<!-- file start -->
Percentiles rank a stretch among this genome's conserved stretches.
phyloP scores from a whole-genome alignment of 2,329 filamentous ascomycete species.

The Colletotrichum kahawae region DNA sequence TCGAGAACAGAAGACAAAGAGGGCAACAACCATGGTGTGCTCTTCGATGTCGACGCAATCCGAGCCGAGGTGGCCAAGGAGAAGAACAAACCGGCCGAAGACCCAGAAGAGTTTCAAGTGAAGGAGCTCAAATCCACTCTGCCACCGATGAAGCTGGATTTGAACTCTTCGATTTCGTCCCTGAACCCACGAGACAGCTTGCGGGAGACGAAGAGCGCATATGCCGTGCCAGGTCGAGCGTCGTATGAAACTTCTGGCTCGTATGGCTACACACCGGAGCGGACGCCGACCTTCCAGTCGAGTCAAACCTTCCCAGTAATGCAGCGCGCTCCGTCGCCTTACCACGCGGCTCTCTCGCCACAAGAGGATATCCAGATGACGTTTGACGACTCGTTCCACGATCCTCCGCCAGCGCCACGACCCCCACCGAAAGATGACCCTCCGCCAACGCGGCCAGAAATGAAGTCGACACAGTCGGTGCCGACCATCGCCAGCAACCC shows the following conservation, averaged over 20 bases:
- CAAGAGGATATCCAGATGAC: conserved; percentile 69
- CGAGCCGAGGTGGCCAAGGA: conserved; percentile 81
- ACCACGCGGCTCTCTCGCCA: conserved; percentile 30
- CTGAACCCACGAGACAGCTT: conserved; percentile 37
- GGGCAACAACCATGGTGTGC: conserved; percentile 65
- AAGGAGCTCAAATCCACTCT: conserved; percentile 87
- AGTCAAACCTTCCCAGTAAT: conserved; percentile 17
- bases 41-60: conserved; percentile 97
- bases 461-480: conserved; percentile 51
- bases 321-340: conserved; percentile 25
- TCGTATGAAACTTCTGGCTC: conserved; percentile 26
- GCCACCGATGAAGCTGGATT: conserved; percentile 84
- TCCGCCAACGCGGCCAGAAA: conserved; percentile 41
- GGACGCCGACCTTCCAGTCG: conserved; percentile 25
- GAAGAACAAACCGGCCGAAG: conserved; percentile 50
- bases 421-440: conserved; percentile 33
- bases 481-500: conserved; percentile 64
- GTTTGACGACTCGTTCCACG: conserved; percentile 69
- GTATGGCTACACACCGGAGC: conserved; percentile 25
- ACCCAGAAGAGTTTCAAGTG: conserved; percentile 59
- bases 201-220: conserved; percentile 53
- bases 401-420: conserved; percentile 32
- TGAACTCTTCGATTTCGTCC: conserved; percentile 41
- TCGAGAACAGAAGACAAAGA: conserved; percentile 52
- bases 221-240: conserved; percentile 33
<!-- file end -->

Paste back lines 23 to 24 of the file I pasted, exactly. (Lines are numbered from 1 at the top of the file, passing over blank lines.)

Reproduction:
- ACCCAGAAGAGTTTCAAGTG: conserved; percentile 59
- bases 201-220: conserved; percentile 53